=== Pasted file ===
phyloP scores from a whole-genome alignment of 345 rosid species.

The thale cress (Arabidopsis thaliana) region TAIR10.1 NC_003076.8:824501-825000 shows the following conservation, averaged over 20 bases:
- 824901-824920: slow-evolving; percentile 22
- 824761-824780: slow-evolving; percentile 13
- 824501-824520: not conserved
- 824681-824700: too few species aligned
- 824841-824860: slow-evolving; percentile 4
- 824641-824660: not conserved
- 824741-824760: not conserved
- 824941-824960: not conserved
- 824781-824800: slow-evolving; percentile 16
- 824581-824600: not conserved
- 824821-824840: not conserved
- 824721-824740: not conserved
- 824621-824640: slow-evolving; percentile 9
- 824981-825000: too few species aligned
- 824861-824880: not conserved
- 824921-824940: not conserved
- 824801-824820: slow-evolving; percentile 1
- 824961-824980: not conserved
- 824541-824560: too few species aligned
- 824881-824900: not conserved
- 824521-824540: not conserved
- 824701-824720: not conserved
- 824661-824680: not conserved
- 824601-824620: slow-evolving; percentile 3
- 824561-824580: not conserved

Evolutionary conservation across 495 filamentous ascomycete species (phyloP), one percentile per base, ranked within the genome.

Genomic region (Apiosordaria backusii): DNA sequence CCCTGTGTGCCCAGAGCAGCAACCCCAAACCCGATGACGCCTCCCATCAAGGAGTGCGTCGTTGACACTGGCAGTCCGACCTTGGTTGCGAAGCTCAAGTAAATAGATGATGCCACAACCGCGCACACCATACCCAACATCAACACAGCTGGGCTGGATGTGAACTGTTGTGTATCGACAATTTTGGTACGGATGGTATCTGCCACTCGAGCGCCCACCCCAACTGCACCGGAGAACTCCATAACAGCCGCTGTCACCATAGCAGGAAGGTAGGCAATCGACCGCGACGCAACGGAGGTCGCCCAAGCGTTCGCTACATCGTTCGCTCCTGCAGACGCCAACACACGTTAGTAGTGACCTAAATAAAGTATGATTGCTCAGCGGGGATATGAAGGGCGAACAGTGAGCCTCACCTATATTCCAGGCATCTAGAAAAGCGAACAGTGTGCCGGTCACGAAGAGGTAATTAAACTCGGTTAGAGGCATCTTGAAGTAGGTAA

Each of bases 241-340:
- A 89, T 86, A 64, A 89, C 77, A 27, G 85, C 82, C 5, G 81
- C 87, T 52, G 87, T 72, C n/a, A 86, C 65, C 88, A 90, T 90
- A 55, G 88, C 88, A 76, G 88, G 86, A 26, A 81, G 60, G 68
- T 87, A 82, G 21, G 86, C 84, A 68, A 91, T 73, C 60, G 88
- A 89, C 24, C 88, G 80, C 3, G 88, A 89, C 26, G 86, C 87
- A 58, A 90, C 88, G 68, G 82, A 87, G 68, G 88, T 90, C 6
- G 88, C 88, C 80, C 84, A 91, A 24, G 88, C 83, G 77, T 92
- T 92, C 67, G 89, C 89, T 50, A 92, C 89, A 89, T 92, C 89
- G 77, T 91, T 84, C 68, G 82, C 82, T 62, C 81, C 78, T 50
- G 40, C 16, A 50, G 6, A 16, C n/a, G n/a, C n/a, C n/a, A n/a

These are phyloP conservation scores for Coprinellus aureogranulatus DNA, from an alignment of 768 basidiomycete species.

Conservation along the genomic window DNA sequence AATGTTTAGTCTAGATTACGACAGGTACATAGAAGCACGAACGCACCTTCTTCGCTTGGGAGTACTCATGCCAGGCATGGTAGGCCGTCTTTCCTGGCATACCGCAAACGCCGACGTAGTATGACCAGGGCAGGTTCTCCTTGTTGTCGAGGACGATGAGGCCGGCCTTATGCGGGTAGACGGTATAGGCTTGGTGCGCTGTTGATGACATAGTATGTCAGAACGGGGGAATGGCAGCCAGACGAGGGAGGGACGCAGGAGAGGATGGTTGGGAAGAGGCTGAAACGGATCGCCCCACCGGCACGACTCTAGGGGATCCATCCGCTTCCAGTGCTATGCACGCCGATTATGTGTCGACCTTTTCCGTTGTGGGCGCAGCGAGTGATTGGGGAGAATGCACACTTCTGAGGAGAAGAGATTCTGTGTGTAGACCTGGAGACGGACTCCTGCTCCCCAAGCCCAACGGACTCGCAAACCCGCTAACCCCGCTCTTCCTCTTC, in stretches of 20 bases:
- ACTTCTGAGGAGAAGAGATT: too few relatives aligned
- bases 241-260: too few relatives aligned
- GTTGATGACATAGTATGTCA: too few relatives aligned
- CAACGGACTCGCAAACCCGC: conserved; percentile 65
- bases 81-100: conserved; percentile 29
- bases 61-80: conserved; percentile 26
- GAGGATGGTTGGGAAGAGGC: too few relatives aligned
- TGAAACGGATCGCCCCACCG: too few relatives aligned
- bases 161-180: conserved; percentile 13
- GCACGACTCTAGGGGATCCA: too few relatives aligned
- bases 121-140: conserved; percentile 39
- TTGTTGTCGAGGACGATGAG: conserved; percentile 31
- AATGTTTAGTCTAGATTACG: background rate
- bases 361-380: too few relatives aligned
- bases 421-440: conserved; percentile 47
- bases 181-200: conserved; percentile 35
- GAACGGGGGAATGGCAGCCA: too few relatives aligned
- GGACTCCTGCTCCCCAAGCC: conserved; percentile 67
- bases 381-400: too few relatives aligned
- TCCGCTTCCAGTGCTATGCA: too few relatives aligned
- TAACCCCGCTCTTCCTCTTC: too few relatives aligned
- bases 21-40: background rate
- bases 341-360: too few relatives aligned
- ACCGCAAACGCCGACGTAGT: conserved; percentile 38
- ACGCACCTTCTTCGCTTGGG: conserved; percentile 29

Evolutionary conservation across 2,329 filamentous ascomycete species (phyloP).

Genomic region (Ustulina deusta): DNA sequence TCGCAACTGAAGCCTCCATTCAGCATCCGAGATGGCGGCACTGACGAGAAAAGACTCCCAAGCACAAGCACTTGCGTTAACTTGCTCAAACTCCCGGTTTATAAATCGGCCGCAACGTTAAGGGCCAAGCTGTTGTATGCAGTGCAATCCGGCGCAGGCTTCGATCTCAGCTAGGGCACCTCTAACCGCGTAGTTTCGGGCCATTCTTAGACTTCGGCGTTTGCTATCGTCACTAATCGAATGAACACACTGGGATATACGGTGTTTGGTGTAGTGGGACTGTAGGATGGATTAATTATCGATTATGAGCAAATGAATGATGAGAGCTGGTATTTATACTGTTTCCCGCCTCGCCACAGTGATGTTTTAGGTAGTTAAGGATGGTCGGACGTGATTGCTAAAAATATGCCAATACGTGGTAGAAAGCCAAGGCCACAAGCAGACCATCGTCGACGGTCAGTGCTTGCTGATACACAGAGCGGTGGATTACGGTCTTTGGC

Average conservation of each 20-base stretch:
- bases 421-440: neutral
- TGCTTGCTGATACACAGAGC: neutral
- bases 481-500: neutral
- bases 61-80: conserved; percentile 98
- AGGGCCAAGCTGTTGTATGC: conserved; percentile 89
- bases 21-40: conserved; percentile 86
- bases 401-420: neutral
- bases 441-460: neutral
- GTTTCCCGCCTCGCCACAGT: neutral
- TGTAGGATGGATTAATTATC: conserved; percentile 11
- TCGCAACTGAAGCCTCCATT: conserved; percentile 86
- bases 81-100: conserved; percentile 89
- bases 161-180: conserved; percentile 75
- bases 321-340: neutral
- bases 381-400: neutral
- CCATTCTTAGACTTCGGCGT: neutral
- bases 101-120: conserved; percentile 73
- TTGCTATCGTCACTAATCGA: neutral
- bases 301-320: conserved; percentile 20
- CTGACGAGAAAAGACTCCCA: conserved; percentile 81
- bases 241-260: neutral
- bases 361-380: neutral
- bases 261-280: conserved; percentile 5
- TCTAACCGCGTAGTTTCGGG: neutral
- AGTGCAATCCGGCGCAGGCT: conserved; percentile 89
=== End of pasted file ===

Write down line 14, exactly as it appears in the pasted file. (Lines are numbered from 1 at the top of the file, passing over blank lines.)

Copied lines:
- 824721-824740: not conserved